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Kambeitz recognized for contributions to Catholic education

By Frank Flegel


SWIFT CURRENT, Sask. — Sister Teresita Kambeitz, OSU, began her involvement in Catholic education 56 years ago with her first teaching job in Tramping Lake, Sask., where she stayed for three years. Between 1959 and 1989 she moved to Saskatoon, taught grade levels 8 - 12, became a principal but spent most of her time at Holy Cross High School teaching Christian Ethics. She obtained her arts and education degrees, a master of education degree in 1986 and two years later her doctorate from the Ontario Institute for Studies in Education.

She accepted the position of director and taught in the Religion Education degree program at Newman Theological, Edmonton, and most recently led the establishment of a Newman Theological College master of education degree program in Saskatoon. She continues her contributions to Catholic education as a member of Newman Theological College and St. Thomas More College, University of Saskatchewan. She was instrumental in getting the University of Saskatchewan to include credit courses in Catholic education in the faculty of education undergraduate program and successfully advocated for changes to the Saskatchewan teacher certification process to accept master’s degrees in religious education for certification and salary purposes.

For all of this service, Kambeitz was awarded the Julian Paslawski Meritorious Award at the Saskatchewan Catholic School Boards Association Annual General Meeting and conference held October 24 - 26 in Swift Current. Julian Paslawski, who established the award after his retirement as executive director of the Saskatchewan Catholic School Boards Association (SCSBA), personally presented the award.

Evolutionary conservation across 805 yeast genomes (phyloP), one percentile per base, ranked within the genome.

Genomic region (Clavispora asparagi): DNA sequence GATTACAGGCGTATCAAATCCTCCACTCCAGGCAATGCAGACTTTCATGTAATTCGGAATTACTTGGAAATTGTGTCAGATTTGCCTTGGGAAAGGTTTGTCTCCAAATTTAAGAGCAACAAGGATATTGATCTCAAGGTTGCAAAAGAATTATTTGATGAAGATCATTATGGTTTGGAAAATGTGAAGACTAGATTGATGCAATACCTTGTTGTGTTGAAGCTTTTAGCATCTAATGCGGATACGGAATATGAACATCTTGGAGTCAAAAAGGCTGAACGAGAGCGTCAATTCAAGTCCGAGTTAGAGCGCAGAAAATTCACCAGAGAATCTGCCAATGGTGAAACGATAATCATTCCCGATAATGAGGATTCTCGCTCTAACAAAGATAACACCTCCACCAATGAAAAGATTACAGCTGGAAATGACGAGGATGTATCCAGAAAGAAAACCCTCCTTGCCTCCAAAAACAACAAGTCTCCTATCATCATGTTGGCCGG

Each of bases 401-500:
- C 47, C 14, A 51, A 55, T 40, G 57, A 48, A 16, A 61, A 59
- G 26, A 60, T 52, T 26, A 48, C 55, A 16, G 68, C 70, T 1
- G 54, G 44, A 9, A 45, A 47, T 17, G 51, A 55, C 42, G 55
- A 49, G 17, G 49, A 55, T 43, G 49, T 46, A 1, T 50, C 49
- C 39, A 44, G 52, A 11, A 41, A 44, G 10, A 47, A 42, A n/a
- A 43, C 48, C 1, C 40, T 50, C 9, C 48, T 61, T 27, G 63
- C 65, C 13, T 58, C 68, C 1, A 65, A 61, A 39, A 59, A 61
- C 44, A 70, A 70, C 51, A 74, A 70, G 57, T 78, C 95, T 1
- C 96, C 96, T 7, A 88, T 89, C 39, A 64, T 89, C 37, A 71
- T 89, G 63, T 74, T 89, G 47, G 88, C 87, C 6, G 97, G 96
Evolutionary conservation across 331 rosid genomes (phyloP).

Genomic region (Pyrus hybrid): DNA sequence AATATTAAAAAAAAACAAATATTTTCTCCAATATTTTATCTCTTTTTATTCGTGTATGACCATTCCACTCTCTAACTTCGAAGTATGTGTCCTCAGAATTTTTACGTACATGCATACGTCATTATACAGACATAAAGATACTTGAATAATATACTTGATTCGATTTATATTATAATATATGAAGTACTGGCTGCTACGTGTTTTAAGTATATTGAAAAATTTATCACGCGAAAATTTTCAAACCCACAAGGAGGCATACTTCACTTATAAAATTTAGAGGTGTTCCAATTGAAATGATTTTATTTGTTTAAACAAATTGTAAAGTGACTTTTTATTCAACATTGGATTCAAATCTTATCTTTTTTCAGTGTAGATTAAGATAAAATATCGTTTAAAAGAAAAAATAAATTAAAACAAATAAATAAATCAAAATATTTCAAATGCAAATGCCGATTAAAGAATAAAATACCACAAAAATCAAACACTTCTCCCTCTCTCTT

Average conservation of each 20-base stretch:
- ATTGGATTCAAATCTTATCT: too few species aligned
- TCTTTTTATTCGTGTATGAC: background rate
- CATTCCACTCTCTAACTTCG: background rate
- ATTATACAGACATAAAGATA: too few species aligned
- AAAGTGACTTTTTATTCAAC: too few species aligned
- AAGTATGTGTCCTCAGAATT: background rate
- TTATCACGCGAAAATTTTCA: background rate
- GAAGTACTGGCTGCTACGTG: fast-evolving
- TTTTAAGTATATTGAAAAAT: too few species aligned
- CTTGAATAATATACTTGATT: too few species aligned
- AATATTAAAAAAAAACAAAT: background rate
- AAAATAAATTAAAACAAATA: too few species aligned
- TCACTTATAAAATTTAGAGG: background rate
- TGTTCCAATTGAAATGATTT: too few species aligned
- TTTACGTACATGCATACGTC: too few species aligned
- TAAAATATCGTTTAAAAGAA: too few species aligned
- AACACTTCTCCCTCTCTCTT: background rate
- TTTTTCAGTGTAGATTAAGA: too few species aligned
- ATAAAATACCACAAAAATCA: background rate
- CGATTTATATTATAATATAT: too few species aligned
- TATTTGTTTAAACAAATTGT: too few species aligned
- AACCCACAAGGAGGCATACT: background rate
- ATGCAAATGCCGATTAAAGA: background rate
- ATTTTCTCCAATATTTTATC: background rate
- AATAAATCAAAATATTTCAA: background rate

“The depth of service, faith and leadership that Sister Teresita has provided to Catholic education during her long tenure of service has left an indelible and significant impact,” said the document that accompanied her award.

Delmer Wagner was this year’s recipient of the SCSBA Appreciation Award, recognizing his 30 years as a teacher, principal and senior education administrator. During his career, Wagner wrote numerous articles about Catholic education that were published in various national and international journals. He was also a member of a group that developed an online clearing house for Saskatchewan educators to exchange ideas for lesson plans and activities, and wrote the modules on faith permeation for the SCSBA which also became an online resource for teachers. That project earned Wagner and the group he worked with The Catholic Schools for Tomorrow Award at the National Catholic Education Association meeting in Atlantic City, NJ. He is also the recipient of the Annual Leadership Award presented by the Saskatchewan Council on Educational Administration.

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